Frequently Asked Questions


At UMSAz, we are always here to assist you in your educational goals. We have summarized the most frequently asked questions for your information. If these questions did not address your needs, please contact us so we may assist you. 

Frequently Asked Questions

Is UMSAz a for-profit or non-profit institution?

The University of Medical Sciences Arizona (UMSAz) is a non-profit institution.  A for-profit institution’s primary goal is to earn income and profit for its founders, investors and employees. The business can distribute any profit the company makes after paying its expenses and debts.

On the other hand, a non-profit institution is mainly funded through private endowments or grants. Its key focus is to provide a charitable benefit to the community. Rather than take profits and distribute them to company stakeholders, any profits earned by the organization are reinvested in the nonprofit and used to further the institution’s mission for the benefit of the community it serves.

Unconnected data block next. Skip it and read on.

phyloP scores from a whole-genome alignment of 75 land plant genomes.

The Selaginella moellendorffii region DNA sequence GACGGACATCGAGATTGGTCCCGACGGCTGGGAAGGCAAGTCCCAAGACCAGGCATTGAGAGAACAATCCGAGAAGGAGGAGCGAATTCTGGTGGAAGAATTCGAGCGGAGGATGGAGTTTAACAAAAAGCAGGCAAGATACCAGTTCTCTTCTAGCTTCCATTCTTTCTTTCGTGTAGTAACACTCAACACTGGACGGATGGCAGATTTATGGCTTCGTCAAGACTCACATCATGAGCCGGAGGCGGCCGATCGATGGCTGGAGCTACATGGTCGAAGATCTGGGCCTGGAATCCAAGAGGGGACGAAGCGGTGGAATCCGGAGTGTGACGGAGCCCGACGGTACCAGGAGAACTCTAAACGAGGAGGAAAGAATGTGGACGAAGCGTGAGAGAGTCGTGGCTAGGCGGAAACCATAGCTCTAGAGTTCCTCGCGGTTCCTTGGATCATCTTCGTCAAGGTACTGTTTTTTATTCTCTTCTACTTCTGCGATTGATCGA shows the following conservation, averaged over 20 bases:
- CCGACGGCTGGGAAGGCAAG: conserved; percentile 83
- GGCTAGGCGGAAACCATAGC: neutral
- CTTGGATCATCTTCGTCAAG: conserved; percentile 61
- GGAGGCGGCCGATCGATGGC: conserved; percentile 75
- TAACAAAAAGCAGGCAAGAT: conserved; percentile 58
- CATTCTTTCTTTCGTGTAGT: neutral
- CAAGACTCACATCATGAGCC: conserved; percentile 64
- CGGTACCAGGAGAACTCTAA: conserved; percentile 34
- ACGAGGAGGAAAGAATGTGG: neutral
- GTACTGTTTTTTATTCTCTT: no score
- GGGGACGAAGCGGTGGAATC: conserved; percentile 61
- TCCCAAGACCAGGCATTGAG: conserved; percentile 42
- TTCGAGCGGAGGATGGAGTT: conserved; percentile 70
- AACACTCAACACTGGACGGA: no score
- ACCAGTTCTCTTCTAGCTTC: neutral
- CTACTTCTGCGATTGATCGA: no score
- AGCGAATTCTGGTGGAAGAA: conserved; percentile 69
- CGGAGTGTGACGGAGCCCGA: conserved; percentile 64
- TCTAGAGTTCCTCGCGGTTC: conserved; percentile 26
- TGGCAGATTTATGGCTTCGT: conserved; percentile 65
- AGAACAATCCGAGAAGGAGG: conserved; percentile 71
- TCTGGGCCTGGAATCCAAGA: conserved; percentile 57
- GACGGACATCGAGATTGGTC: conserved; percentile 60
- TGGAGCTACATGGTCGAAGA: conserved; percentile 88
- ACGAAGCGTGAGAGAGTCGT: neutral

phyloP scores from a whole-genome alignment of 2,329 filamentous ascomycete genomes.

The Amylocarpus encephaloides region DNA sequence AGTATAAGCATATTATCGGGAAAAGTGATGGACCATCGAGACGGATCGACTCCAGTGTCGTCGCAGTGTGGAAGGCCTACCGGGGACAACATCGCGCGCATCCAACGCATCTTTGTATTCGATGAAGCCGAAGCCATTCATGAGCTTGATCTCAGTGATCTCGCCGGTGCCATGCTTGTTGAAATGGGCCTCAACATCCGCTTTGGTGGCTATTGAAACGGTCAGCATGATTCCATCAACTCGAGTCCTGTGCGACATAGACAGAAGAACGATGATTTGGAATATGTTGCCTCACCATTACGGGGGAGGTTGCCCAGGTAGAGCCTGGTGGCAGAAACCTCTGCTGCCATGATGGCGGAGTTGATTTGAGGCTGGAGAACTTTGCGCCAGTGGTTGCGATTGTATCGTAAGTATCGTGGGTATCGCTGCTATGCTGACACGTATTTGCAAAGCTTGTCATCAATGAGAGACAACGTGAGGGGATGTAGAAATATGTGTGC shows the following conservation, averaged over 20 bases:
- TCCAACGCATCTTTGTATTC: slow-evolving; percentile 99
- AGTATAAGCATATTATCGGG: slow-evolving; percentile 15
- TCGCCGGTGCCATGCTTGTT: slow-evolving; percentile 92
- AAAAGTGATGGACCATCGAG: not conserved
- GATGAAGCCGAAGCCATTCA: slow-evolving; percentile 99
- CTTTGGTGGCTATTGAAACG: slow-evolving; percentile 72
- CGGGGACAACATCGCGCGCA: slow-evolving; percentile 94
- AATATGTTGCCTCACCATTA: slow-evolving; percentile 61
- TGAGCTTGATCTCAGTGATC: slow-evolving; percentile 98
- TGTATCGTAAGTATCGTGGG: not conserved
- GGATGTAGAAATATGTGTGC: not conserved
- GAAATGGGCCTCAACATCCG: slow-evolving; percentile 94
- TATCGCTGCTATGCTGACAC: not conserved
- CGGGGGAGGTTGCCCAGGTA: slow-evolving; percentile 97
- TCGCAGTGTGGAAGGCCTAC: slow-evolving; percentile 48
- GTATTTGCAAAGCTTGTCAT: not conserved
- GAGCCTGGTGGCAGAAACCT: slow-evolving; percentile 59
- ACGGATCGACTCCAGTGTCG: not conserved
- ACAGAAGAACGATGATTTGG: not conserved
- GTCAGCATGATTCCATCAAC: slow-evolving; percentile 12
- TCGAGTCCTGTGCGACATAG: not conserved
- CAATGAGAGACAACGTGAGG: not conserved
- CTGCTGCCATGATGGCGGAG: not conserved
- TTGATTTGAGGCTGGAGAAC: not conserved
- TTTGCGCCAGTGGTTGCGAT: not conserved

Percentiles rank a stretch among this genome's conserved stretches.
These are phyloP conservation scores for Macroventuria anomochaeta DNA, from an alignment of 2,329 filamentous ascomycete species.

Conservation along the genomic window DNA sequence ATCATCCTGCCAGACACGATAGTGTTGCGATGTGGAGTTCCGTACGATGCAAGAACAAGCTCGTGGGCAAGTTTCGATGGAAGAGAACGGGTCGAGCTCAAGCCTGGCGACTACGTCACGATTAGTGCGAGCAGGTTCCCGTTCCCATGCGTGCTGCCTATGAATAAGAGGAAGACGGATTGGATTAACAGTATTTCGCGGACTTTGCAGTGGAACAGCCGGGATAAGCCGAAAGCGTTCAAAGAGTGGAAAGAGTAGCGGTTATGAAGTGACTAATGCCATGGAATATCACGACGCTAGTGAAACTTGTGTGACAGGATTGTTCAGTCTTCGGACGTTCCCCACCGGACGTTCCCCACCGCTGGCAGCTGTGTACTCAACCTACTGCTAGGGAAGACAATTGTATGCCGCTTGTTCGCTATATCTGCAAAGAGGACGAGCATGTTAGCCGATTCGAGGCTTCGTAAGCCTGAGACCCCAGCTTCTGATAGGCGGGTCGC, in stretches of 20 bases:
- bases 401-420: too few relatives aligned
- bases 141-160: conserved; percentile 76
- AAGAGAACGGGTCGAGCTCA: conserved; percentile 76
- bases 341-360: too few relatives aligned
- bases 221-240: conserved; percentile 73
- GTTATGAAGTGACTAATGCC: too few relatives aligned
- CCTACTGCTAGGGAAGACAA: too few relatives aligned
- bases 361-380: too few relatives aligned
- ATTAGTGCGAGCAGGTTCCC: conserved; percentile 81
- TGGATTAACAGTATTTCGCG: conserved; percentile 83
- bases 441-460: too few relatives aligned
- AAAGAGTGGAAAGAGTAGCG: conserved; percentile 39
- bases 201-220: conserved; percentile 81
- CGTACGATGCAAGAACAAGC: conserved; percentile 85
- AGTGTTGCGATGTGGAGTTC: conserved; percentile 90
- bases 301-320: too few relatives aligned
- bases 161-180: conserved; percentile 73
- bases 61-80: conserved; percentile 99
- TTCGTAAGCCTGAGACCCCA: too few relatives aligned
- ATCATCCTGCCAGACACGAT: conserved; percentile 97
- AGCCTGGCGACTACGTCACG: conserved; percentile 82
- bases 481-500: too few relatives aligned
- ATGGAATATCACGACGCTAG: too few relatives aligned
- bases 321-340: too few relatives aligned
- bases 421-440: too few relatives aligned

How are UMSAz courses delivered?

UMSAz offers programs on-line asynchronously to accommodate the working professional. Faculty/student meetings may be scheduled to provide student assistance if needed and student/student meetings to increase interactive collaboration.

Is UMSAz accredited?

UMSAz is currently going through the accreditation process for institutional accreditation as outlined by the accrediting agency. To aid in the understanding of what it means to be accredited, please see below statements from the U.S. Department of Education (USDE) as well as some general accreditation FAQ’s: